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How to Pack a Mobile Art Studio in Your Carry-On

Haida-manga artist Michael Nicoll Yahgulanaas on his unique artform and how he paints within the confines of an airplane seat.

Michael Nicoll Yahgulanaas

Twenty years ago, Michael Nicoll Yahgulanaas pioneered a new style of art: Haida manga, a mashup inspired by his own Indigenous heritage and the style of Japanese comics. Eight illustrated novels and many international exhibitions later, he’s going beyond ink and paper, working with an architecture firm to integrate Haida manga into three new skyscrapers in Vancouver, and writing a libretto based on his graphic novel, Flight of the Hummingbird, for the Vancouver Opera. We caught up with him at home on an island in the Salish Sea before a trip to Seoul.

What’s your packing style?
I’m a light packer. I only take three of everything, max.

How did you first discover manga?
In the late 1990s, I helped organize a West Coast trip for a professor friend’s Japanese university students. We went deep into the forest for 10 days, and it was from the students that I learned about Asia’s appreciation for manga. It was puzzling to hear the style was considered highly technical, because at the time in North America, it was seen as doodling. I then had the idea of merging my Indigenous voice with this Asian art form.

In 2017, you were commissioned by the Seattle Art Museum to create a mural for their collection. What’s it like?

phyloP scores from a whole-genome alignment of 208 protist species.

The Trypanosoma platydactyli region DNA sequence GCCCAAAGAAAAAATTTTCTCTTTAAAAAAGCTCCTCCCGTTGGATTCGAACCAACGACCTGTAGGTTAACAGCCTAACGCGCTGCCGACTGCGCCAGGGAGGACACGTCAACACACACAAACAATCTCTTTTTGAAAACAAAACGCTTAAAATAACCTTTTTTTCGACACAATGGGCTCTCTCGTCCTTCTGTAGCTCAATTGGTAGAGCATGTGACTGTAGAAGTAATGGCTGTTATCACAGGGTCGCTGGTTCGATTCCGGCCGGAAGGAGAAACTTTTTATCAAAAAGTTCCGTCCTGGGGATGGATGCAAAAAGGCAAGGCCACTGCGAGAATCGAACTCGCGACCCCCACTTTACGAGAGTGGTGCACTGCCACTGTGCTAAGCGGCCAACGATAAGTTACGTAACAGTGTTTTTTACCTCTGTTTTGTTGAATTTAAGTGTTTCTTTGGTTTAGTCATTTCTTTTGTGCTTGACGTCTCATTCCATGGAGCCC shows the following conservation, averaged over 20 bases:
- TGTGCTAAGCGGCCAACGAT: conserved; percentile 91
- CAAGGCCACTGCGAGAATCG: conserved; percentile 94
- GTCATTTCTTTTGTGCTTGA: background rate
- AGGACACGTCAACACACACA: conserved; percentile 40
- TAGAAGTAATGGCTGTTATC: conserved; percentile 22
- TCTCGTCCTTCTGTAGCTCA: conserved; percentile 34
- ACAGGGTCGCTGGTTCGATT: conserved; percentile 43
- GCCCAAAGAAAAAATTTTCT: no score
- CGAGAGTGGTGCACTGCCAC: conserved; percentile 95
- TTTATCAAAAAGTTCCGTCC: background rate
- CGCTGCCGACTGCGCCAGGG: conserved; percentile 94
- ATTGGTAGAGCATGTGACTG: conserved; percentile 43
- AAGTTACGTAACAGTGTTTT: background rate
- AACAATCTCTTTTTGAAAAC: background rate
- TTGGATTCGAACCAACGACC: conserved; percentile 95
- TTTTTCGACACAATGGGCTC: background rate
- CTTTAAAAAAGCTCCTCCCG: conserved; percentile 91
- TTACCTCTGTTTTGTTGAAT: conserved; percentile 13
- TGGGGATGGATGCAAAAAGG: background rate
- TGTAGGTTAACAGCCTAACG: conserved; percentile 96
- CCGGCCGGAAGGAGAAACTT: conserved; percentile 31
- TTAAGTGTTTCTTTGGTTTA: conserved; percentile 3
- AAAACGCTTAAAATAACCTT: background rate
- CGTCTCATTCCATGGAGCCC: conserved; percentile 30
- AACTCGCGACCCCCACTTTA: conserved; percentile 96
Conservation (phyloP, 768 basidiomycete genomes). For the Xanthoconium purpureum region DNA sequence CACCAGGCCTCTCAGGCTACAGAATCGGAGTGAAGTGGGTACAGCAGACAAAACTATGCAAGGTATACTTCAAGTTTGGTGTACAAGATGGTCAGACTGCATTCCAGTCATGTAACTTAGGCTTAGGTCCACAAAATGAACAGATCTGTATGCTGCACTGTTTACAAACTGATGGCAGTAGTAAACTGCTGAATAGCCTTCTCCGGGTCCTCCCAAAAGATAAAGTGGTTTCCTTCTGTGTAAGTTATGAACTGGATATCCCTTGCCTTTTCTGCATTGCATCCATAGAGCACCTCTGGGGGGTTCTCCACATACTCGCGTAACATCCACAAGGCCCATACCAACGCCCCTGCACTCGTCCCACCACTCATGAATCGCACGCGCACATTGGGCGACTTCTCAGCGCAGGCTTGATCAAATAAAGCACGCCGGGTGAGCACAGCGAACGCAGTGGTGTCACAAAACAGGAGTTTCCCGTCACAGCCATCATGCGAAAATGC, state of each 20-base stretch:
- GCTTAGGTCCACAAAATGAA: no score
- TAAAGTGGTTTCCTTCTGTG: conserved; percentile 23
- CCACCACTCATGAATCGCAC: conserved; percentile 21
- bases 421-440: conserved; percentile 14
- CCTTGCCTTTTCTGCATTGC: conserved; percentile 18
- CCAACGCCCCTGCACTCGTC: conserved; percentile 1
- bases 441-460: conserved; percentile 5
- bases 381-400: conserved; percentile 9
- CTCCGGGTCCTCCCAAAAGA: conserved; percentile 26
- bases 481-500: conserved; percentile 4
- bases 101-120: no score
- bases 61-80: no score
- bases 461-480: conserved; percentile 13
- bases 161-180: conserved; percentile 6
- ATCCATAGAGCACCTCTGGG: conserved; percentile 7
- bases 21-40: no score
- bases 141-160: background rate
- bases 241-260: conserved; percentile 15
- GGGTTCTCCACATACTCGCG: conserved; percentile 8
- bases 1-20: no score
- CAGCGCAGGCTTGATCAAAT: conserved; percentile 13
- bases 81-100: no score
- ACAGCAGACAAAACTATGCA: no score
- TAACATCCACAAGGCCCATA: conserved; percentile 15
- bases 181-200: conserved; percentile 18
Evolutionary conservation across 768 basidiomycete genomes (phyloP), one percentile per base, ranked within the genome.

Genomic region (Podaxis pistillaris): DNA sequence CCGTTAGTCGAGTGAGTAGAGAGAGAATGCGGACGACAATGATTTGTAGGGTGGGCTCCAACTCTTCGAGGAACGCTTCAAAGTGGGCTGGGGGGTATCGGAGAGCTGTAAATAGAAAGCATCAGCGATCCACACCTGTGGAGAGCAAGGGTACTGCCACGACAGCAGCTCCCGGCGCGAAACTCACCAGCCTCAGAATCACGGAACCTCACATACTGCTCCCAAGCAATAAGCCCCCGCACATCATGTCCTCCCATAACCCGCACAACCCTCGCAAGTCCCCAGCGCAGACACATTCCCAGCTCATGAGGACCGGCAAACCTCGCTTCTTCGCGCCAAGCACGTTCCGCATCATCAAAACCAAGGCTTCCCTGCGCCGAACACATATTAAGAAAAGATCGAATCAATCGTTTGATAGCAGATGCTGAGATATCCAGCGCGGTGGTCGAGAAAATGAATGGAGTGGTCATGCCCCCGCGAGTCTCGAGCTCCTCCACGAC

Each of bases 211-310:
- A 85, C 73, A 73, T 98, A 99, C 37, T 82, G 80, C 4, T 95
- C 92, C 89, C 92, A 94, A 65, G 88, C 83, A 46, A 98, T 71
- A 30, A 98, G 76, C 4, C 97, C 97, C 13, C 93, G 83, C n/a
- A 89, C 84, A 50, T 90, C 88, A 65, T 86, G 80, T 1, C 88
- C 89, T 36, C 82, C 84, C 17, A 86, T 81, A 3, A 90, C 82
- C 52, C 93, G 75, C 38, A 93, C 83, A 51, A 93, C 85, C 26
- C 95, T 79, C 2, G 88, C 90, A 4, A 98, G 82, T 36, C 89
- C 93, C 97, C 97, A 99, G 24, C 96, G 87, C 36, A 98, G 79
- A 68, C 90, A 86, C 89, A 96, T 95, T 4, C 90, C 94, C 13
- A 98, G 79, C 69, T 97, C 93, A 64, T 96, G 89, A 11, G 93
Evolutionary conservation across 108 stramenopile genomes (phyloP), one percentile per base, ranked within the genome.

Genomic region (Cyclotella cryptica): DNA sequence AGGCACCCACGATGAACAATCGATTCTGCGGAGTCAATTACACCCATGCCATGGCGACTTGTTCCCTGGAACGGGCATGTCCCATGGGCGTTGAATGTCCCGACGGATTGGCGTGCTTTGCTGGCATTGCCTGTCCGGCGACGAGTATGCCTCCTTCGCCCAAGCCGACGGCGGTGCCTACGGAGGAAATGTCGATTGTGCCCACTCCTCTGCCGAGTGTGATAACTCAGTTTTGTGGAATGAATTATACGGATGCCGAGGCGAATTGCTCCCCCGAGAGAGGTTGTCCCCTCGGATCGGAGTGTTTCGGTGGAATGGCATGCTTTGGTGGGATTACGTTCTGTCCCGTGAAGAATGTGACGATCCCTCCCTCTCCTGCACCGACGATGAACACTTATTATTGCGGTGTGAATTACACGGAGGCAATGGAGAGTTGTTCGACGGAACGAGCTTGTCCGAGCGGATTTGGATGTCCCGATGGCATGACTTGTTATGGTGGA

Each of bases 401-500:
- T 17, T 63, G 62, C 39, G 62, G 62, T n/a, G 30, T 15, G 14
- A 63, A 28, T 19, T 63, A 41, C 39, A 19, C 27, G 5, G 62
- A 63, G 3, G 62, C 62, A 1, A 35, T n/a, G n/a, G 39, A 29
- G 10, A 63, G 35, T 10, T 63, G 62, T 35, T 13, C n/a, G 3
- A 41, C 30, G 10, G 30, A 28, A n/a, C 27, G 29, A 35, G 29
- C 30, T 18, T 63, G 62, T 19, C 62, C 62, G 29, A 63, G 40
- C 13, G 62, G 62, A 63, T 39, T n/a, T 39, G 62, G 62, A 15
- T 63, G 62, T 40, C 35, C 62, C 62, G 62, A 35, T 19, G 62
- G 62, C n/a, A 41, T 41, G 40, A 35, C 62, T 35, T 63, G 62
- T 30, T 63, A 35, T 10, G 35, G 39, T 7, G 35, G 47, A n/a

It is six large sheets of Japanese paper that, when combined, create a 6x2-metre watercolour-and-ink painting that considers the relationship between humans and the ocean. It’s complex and the entire space is filled. The mural, called Carpe Fin, is now in their permanent collection, and it will be exhibited from November 2, 2019 to November 1, 2020.

Do you travel to Japan often?
Yes. In my family there are stories going back to 1894 of Haida people visiting Japan and being welcomed as full persons, which was not the case in Canada at the time. When I visit now, I go to remote areas, like Mount Koyasan.

What's in the bag of Michael Nicoll Yahgulanaas

This was a gift from my sister, Lisa Hageman Yahgulanaas, who’s a textile artist and weaver. She used a rare Haida technique called Raven’s Tail. I use it to carry my mobile art studio.

Watercolour brushes are delicate, but the bristles of these ones fit inside their handles, so they’re good for travelling.

As someone who has lived close to the ocean my whole life, I try to avoid plastic. Japanese brand Snow Peak made a special series of chopsticks in celebration of the success of Flight of the Hummingbird.

On the airplane, I set up a mobile studio within the confines of my table tray, which includes my sketchbooks, paintbrushes and this watercolour kit from Opus Art Supplies in Vancouver.

I bought a box of these directly from the artist in Mount Koyasan, Japan. Because it’s an accordion, I can stretch out the pages and do long, continuous paintings. The cover is made out of cedar from 800-year-old trees. My Haida culture is very attached to cedar, too — it’s in our longhouses, ocean canoes and totem poles.

My signature glyph is a fish, based on an experience with a large carp in a pond in Nagoya, Japan. I also come from a family and community that has a close relationship with the ocean.

When you’re travelling, it’s not always easy to replace your supplies, so I bring robust equipment, like pencils with 0.9-millimetre lead.